The wide-binary origin of the Pluto-Charon system

Mor Rozner, Evgeni Grishin, Hagai B. Perets

Research output: Contribution to journalArticleResearchpeer-review

3 Citations (Scopus)

Abstract

The Pluto-Charon binary system is the best studied representative of the binary Kuiper-belt population. Its origins are vital to understanding the formation of other Kuiper-belt objects (KBO) and binaries and the evolution of the outer Solar system. The Pluto-Charon system is believed to form following a giant impact between two massive KBOs at relatively low velocities. However, the likelihood of a random direct collision between two of the most massive KBOs is low and is further constrained by the requirement of a low-velocity collision, making this a potentially fine-tuned scenario. Here, we expand our previous studies and suggest that the proto-Pluto-Charon system was formed as a highly inclined wide-binary, which was then driven through secular/quasi-secular evolution into a direct impact. Since wide-binaries are ubiquitous in the Kuiper belt with many expected to be highly inclined, our scenario is expected to be robust. We use analytic tools and few-body simulations of the triple Sun-(proto-)Pluto-Charon system to show that a large parameter space of initial conditions leads to such collisions. The velocity of such an impact is the escape velocity of a bound system, which naturally explains the low-velocity impact. The dynamical evolution and the origins of the Pluto-Charon system could therefore be traced to similar secular origins as those of other binaries and contact-binaries (e.g. Arrokoth) and suggest that they play a key role in the evolution of KBOs.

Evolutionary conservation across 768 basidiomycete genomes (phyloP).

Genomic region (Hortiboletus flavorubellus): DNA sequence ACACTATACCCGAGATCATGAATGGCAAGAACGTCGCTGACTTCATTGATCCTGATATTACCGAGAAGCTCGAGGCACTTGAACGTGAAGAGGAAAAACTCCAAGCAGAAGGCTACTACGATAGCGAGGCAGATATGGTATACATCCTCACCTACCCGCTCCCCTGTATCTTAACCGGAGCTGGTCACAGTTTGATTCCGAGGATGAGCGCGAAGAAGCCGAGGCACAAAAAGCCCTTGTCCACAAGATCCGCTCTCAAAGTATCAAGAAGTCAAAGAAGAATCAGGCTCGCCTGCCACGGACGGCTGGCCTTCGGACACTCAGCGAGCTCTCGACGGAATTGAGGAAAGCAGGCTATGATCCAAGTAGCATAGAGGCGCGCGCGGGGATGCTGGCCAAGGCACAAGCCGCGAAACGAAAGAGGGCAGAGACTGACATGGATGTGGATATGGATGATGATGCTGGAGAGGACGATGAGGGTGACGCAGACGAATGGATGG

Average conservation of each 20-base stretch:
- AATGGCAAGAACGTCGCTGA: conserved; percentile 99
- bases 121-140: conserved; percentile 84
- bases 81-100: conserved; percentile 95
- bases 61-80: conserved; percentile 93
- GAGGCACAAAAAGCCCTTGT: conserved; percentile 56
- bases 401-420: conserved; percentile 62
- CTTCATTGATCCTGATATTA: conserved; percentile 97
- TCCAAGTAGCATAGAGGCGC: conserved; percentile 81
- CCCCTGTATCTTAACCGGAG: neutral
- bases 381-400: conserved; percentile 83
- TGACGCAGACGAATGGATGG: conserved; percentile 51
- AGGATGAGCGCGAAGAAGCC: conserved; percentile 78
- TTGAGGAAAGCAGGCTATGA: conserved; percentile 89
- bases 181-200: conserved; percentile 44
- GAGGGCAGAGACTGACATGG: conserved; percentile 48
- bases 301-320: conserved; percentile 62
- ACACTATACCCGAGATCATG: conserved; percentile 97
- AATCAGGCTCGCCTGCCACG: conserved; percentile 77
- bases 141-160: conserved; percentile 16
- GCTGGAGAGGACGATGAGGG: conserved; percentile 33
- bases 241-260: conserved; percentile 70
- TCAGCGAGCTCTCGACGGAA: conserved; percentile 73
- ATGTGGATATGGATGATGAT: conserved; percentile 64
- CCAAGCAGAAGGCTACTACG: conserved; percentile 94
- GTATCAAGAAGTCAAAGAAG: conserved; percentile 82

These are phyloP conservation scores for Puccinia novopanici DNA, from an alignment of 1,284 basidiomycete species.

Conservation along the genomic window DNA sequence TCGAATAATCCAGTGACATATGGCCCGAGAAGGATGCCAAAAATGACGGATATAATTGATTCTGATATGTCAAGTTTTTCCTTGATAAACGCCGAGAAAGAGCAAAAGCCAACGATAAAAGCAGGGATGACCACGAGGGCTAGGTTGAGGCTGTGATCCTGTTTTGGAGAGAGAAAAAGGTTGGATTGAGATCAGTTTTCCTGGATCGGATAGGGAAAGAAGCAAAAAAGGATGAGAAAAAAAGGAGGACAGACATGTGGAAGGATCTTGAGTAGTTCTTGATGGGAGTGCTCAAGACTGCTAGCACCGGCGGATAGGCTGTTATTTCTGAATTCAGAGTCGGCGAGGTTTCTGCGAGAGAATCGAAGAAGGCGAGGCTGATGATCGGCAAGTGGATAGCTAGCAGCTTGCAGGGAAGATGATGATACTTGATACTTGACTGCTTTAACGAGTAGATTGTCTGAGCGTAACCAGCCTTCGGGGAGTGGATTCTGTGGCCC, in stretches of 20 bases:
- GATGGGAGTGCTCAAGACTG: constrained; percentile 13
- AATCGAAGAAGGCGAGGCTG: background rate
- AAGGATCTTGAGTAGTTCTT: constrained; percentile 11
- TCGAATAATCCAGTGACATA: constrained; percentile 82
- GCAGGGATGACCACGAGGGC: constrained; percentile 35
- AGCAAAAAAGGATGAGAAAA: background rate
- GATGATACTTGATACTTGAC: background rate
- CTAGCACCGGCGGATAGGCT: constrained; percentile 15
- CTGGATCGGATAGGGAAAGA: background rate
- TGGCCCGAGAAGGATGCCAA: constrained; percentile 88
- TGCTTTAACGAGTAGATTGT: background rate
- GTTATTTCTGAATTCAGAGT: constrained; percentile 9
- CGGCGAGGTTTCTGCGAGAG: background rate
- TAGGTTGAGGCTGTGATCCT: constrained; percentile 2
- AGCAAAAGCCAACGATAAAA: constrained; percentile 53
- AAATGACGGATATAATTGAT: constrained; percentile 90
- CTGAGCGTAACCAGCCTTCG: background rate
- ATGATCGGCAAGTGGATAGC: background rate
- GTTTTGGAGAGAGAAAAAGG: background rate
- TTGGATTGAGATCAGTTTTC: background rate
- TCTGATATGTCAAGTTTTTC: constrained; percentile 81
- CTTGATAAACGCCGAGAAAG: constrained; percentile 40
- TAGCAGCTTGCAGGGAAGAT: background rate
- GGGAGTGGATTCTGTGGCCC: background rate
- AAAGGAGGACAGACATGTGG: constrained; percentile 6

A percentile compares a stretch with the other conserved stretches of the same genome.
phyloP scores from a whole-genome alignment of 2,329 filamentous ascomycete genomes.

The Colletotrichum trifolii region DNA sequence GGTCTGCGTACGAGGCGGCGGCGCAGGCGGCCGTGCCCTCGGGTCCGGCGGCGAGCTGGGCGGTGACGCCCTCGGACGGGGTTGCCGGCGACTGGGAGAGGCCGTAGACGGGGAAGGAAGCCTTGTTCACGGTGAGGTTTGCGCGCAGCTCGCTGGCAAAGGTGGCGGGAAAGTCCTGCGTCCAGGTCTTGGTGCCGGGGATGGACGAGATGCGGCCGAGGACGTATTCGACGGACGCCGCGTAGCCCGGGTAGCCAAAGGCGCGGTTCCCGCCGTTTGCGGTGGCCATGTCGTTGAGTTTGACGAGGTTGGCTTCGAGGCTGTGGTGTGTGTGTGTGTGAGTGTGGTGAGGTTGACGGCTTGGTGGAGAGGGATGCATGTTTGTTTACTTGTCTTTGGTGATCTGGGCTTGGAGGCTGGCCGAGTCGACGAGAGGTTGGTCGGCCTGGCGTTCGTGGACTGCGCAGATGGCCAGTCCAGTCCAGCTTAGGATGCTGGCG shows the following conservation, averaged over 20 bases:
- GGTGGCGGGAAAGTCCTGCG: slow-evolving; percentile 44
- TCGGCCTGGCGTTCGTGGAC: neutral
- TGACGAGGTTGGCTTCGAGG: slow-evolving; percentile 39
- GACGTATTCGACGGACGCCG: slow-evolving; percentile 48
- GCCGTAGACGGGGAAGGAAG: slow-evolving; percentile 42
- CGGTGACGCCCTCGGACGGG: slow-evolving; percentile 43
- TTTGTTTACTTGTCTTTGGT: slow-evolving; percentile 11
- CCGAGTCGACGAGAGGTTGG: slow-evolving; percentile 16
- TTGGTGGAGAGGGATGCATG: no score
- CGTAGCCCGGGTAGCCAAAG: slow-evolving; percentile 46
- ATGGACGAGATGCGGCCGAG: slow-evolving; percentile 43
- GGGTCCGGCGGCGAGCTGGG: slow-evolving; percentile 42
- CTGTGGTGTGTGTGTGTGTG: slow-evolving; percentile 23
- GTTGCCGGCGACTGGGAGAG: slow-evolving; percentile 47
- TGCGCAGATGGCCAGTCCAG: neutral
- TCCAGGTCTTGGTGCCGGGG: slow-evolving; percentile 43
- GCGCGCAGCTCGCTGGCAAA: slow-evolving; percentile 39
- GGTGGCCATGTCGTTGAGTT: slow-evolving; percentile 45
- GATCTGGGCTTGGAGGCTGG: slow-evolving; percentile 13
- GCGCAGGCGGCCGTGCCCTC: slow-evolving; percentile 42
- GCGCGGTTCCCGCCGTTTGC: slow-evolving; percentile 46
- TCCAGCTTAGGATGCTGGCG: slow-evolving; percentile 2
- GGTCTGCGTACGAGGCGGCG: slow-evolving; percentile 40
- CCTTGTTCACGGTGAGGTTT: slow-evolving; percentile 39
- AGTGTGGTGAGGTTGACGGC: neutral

Original languageEnglish
Pages (from-to)5264-5270
Number of pages7
JournalMonthly Notices of the Royal Astronomical Society
Volume497
Issue number4
DOIs
Publication statusPublished - 1 Oct 2020
Externally publishedYes

Keywords

  • Kuiper belt objects: Charon
  • Kuiper belt objects: Pluto
  • Kuiper belt: general
  • planets and satellites: dynamical evolution and stability
  • planets and satellites: formation

Cite this